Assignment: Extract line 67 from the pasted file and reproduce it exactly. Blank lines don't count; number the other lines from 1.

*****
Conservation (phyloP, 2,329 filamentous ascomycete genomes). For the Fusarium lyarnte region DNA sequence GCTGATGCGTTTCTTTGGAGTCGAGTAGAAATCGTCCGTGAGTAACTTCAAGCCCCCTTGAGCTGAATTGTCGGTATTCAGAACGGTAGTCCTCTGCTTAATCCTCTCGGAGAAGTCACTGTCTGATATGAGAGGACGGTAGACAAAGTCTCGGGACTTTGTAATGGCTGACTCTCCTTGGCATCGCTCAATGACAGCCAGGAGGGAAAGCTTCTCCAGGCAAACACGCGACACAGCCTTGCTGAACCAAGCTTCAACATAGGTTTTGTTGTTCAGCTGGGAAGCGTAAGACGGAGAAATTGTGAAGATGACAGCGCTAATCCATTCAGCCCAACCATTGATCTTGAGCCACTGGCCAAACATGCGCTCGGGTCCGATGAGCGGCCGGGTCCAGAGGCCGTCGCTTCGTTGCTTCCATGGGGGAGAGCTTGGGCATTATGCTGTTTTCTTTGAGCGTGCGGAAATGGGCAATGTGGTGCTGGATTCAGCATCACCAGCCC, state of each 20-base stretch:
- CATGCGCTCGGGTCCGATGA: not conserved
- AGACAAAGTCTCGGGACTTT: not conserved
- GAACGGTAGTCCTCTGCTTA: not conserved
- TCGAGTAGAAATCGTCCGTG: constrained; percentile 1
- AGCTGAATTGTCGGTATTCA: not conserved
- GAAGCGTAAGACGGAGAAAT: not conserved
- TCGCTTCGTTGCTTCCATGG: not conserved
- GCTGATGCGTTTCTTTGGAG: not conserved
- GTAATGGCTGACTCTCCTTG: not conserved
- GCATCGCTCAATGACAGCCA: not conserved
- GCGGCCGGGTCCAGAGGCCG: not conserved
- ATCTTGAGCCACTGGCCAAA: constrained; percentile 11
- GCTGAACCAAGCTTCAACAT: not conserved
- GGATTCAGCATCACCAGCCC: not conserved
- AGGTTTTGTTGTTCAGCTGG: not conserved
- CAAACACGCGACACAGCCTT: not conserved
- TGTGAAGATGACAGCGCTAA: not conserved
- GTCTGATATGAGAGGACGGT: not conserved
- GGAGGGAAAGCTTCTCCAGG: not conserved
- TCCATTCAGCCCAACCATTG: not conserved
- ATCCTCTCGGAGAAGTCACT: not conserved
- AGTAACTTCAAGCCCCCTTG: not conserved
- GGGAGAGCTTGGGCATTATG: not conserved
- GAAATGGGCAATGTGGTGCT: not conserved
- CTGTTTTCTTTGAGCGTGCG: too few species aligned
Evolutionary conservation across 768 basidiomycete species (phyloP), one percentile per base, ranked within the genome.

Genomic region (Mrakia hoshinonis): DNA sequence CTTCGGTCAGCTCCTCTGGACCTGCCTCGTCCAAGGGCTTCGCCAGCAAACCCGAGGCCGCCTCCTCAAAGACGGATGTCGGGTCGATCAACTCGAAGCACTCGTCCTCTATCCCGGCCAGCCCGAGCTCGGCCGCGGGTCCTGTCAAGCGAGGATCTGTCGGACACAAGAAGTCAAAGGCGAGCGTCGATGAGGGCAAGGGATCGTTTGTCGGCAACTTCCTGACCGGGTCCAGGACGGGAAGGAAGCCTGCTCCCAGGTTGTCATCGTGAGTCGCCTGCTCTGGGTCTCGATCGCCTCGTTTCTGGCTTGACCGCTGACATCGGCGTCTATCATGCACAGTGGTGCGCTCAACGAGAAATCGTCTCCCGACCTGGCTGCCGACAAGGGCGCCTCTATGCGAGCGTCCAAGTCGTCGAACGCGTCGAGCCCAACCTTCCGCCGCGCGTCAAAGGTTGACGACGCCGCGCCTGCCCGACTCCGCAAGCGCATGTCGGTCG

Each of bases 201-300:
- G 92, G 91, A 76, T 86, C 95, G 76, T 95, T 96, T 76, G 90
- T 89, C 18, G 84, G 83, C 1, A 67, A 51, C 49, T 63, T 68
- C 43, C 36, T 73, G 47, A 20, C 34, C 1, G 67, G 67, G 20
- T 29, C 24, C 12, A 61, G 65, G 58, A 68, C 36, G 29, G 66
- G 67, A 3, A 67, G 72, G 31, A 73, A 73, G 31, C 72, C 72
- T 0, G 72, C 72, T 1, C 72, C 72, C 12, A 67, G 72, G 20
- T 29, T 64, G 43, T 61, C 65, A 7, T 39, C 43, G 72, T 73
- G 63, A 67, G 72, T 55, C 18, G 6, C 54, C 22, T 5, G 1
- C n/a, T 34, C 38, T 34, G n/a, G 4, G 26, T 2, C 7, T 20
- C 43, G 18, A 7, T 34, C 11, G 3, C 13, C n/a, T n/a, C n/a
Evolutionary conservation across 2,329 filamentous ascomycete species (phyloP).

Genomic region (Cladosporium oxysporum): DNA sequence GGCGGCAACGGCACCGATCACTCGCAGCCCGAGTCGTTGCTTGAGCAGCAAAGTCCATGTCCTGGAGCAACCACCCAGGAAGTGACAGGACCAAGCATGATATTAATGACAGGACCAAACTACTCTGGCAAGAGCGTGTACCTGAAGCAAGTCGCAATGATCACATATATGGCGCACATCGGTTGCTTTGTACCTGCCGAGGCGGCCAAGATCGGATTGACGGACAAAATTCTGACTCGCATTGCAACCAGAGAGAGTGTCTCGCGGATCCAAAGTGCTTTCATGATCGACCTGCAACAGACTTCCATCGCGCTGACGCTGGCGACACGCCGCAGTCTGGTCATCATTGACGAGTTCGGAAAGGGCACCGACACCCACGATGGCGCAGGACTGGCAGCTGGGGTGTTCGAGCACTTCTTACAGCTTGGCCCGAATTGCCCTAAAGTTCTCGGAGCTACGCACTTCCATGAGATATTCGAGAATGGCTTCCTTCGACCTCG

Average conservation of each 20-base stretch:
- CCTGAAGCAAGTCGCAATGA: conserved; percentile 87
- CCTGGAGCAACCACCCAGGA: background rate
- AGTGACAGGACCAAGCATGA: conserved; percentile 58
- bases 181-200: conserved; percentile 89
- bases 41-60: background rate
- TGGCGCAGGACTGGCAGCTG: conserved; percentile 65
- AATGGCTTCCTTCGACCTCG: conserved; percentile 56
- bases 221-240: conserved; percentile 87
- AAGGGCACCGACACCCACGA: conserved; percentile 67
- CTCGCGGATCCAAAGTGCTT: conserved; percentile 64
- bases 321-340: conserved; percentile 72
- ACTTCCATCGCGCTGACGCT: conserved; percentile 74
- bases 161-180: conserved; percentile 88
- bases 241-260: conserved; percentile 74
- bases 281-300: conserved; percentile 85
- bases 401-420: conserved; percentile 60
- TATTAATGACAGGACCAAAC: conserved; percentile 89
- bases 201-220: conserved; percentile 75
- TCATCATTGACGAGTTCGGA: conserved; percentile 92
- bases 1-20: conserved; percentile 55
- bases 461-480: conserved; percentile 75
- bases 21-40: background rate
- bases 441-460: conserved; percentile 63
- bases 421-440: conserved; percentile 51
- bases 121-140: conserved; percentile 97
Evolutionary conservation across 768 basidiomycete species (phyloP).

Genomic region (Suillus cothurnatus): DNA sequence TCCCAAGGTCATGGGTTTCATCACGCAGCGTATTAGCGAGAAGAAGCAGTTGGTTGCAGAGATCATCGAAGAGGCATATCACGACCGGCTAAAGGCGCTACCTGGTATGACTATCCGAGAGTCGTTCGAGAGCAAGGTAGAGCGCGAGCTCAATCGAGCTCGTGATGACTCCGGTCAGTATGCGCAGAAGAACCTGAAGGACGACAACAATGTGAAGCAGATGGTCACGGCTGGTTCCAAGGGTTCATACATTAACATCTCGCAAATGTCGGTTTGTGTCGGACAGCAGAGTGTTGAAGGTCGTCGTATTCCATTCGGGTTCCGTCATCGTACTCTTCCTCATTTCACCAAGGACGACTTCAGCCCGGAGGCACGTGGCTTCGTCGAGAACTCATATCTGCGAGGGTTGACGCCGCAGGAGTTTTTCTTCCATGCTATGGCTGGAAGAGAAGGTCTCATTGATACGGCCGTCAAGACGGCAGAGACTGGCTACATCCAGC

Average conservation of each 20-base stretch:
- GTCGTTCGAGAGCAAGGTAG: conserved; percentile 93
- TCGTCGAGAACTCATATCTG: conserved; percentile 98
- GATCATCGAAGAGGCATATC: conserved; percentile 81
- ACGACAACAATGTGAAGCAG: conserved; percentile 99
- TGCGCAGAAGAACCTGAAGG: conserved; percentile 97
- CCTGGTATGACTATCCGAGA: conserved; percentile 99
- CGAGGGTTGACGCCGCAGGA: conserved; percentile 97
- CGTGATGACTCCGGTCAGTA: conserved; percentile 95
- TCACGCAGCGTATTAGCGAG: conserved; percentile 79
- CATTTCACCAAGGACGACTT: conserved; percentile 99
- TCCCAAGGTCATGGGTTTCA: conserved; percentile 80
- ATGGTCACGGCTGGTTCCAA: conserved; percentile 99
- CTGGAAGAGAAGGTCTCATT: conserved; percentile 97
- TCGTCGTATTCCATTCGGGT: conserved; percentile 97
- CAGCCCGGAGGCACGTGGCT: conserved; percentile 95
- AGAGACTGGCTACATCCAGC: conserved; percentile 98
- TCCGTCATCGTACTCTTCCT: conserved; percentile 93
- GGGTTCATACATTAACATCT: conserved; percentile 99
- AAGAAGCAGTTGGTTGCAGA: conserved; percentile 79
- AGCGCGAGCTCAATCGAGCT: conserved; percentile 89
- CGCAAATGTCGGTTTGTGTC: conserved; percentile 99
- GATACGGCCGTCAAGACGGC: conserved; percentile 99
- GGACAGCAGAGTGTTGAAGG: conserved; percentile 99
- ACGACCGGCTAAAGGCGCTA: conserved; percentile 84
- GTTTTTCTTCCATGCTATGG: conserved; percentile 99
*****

- bases 121-140: conserved; percentile 97